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To think Mum complaining about school photo retouching is being a bit, er, touchy

(86 Posts)
justgoandgetalife Wed 21-Oct-15 08:04:10

School photo retouching service has been withdrawn after one Mum complained? Never mind that the company says it's a popular service. If she doesn't like it she can ask for the photo to be left untouched. It's all digital now after all.

When I ran a photo to canvas business we always asked the customer first if they actually wanted certain things retouching (sensitively of course) so maybe the company could just have asked?

Still up to the customer as we often used to remove whole people (ex-partners usually!) from photos or add people in so it's perfectly do-able. A pain for the photo service but that's why they cost!

WizardOfToss Wed 21-Oct-15 08:07:05

What is she complaining about, specifically?

southeastastra Wed 21-Oct-15 08:09:01

i have a pic of my son in soft focus, it's bloody horrible, people generally want school photos to be sharp, true and of their child not retouched imo anyway.

Aeroflotgirl Wed 21-Oct-15 08:12:34

Yanbu at all, dd had some food on her face, there was the option to retouch it, so we did. I don't want a picture with food on her face, especially if it's going to family. She also had a red nose as she had a cold, so that was retouched too.

Arfarfanarf Wed 21-Oct-15 08:13:16

I would complain about retouching my kids.

It's really just saying hey kid, you're fugly.

That said, all I would do is say don't airbrush my kids because if other people want the photoshop experience hanging in their living room for their kids to look at and see how the world thinks they ought to look, that's up to them but I'm not doing it.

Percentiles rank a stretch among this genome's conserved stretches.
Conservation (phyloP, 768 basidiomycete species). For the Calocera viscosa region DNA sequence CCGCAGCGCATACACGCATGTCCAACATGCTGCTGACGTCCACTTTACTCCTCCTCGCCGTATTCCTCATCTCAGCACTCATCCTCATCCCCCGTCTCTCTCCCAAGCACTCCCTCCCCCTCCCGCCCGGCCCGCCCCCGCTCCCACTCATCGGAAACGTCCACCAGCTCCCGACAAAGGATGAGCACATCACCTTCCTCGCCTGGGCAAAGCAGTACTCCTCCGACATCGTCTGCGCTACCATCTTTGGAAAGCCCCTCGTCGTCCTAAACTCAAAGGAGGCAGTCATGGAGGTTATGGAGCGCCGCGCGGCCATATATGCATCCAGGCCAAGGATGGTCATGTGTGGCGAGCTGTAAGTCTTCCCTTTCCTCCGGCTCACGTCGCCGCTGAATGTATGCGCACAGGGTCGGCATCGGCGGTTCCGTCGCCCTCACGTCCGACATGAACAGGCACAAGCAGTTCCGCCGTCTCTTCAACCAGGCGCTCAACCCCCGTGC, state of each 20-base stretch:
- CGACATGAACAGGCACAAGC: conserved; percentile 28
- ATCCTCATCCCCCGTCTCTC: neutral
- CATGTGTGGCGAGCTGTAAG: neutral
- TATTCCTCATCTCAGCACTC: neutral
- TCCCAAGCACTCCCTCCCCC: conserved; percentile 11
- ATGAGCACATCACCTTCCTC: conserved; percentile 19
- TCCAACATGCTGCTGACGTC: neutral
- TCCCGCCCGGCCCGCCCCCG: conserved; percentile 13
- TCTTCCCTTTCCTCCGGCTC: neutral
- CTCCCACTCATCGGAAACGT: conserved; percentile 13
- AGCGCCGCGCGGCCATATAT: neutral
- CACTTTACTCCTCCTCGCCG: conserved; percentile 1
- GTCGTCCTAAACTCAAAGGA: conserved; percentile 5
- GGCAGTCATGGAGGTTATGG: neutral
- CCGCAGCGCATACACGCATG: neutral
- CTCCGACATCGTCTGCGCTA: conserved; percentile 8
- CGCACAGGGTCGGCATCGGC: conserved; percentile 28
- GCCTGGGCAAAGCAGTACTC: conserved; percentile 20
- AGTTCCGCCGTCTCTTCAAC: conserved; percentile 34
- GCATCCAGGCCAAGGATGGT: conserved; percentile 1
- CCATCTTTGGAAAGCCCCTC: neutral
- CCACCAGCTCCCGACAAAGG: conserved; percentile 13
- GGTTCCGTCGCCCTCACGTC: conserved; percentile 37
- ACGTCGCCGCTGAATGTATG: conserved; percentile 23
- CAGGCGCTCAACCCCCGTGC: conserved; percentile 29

If my kids have got a mole or a mark or a bumpy nose or whatever they've got, that's them. A photo pretending they don't have it is a horrible message.

It's just pointless too. The world sees us as we actually are. why pretend?

Arfarfanarf Wed 21-Oct-15 08:26:51

xpost, taking food off your face is the photoshop equivalent of a wet flannel, grin I thought the op was talking about things like airbrushing out birthmarks and the like.

Osmiornica Wed 21-Oct-15 08:32:27

I wouldn't be happy with this. I'd rather someone there with a packet of wet wipes to clear up anything obvious then leave them alone - scruffy hair or wonky teeth or whatever. I don't want a picture that doesn't look like my child.

I doubt it's because just one person complained.

Sirzy Wed 21-Oct-15 08:34:56

I don't think there is any need to retouch a photo of a child.

If children have food on their face don't buy the picture and complain to school about letting children sit with food on their face.

Bupcake Wed 21-Oct-15 08:37:32

Ridiculous to withdraw the option just because one person complained (if that's the full story - obviously there could be other factors we don't know about).

I'd prefer not to have photos touched up if it's to remove permanent features like birth marks, moles etc; on the other hand if one of the DCs had a cut or something that wasn't permanent, I'd probably choose to have that removed.

U2HasTheEdge Wed 21-Oct-15 08:38:37

The services offered for the retouching were for blemishes, acne and facial lines. As well as marks on jumpers hmm

That to me is really wrong. There is enough airbrushing in the celeb world without young children being offered retouching for their school photos.

Marks on jumpers? Maybe, but advertising to retouch blemishes and facial lines is ridiculous.

I used to do a lot of photography and went through a stage where I used to soften skin when I was playing with photoshop to see how it all works so I have some really funny photos. Never would I ask a parent if they wanted me to cover up lines or blemishes.

Eva50 Wed 21-Oct-15 08:42:40

The service wasn't available when my two oldest were little and I don't know whether I would have used it but looking back at the nursery and primary school photos there are very few of ds2 without a crop of cold sores over his face. He was already a poorly looking wee soul with his squint and glasses so I don't think it's a bad thing to have the option. He is, of course, an extremely handsome young man now who hates his school photos.

jay55 Wed 21-Oct-15 08:42:59

School pictures should capture the kid at the time, warts and all. Its part of the story so when you look back at them you can say. Gosh your hair was a disaster, look what you made me wear, wow isn't your skin better now, I couldn't keep you clean and tidy for 5 minutes.